When two Republican members of Congress began formally questioning last week Ivanka Trump’s use of private email for government business, it was seen by people close to the White House as a sign of things to come for the president’s family.
One of the Republicans was Senator Ron Johnson of Wisconsin, chairman of the Senate Homeland Security and Governmental Affairs Committee, which has conducted little oversight of the Trump White House until now.
The other was Representative Trey Gowdy of South Carolina, chairman of the House Oversight Committee, who previously led a two-year investigation into events surrounding the attack on US diplomatic outposts in Benghazi, Libya, focusing relentlessly on the role of Hillary Clinton. His most prominent investigation as chairman has scrutinised alleged anti-Trump political bias within the FBI during its inquiries related to the 2016 presidential campaign.
“That you now have Republicans investigating members of the first family is an indication of the perils ahead” for the Trumps, said Tom Davis, the former House Republican from Virginia who was chairman of the Oversight Committee from 2003 through 2006.
Mr Gowdy, who is retiring from Congress in January, will have little to do with any investigation, and his role in endorsing the inquiry was seen as pro forma. In his place as chairman of the committee will be representative Elijah Cummings, one of the newly empowered House Democrats eager to take on the Trump administration.
Likely Democratic targets include not only the president’s personal finances and those of the Trump Organisation, but also the actions taken by his sons Donald Jr and Eric and his son-in-law, Jared Kushner, during the 2016 campaign and its aftermath.
The Oversight and Judiciary committees are likely to focus on any violations of the Constitution’s emoluments clause, which bans payments from foreign governments to federal officeholders, an avenue that will lead to an examination of payments to Trump-held properties and the role of his sons and Mr Kushner. And some investigators may try to question Mr Trump Jr again about a meeting he held with a Kremlin-linked lawyer promising “dirt” about Mrs Clinton.
While some of the areas primed for inquiry — most notably, ties between the Trump campaign, the Trump Organisation and Russia, and possible campaign finance violations — are likely to overlap with investigations by special counsel Robert Mueller and federal prosecutors in New York, Democrats believe they have a broader mandate to question everything from foreign business dealings by Ivanka Trump and the Trump Organisation to the administration of security clearances at the White House, including the one given to Mr Kushner.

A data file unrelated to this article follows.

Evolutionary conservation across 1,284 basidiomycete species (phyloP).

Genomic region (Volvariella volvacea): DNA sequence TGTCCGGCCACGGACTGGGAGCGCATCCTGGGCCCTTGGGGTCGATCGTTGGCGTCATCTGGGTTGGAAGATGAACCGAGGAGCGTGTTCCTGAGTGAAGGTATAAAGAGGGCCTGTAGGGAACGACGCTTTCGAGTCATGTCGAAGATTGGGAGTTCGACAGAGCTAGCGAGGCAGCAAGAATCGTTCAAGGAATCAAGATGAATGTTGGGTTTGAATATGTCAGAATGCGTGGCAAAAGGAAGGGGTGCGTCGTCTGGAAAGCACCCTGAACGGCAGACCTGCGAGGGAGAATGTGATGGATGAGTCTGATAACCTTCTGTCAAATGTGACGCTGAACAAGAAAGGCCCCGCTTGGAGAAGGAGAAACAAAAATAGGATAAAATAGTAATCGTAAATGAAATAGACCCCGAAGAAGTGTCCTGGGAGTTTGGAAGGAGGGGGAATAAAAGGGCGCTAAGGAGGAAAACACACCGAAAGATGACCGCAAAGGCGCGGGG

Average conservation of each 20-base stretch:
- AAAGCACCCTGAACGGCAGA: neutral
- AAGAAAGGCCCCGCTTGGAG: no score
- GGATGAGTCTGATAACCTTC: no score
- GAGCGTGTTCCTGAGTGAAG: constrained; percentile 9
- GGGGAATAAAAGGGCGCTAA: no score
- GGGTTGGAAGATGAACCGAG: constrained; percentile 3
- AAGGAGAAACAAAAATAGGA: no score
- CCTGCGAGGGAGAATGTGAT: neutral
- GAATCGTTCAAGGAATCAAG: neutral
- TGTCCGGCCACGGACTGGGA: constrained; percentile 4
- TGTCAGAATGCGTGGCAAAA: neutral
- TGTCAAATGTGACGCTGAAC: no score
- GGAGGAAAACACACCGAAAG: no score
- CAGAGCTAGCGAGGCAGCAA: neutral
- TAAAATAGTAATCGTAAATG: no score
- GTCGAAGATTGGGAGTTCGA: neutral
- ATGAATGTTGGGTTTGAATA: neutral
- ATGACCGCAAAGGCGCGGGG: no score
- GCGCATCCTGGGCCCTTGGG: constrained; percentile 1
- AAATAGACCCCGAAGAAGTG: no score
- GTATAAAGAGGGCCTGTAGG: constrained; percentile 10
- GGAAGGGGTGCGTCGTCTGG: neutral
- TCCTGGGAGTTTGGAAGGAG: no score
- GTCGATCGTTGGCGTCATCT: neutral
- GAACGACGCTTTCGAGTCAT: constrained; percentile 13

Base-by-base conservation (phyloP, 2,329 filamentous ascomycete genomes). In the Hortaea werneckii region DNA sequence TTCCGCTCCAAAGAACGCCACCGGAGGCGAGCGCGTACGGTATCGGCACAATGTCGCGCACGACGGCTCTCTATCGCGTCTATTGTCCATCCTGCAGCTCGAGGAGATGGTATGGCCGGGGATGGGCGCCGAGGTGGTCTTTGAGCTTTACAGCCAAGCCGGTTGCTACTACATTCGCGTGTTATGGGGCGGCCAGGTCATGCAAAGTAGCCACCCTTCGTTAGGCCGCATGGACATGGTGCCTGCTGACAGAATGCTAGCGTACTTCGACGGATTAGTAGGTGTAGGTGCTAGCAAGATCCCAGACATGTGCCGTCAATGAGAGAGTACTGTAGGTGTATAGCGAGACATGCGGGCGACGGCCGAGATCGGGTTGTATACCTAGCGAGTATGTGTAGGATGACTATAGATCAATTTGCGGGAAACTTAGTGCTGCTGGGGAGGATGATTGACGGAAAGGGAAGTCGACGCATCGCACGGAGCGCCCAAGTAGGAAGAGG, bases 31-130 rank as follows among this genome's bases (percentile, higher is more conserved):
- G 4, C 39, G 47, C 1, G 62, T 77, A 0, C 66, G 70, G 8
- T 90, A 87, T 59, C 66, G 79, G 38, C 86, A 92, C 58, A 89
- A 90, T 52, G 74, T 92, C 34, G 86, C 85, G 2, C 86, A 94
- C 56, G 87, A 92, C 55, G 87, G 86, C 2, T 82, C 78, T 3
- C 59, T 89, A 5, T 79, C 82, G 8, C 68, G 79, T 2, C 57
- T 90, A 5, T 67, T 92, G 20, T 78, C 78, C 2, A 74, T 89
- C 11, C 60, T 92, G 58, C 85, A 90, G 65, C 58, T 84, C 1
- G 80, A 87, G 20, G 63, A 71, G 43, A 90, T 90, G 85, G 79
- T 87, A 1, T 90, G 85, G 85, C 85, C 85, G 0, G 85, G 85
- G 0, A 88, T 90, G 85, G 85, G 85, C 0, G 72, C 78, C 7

Mr Trump has told aides that he believes that Democrats have the potential to appear overly partisan in investigating his family and that voters may be sympathetic to efforts to rebuff them.
Thomas M Reynolds, a former congressman who was the chairman of the National Republican Congressional Committee in 2006, agreed that the incoming House majority would be wise not to meddle excessively in the private affairs of the president’s business and two adult sons.
But, he said, “we’re on a thin line here because the president still owns the company”.
Congressional inquiries are treacherous, and can be hard to weather. The president is said to be unprepared for the onslaught he faces, even as the White House Counsel’s Office, which will be led by a new lead counsel, Pat Cipollone, is hiring a raft of lawyers.
Ivanka Trump and her husband have had a veteran Washington lawyer, Abbe D Lowell, working with them for several months. But Mr Trump is famously frugal about hiring personal lawyers, and it is unclear whether he or his adult sons are prepared for how much assistance they will require.
“Politically speaking, this is the achilles’ heel of the administration,” said representative Jamie Raskin, who sits on two of the key investigative panels, referring to the Trump family’s business dealings.
“They have turned the government of the United States into a money-making operation for the president and his family and close friends. That is the exact opposite of our constitutional design.”
– The New York Times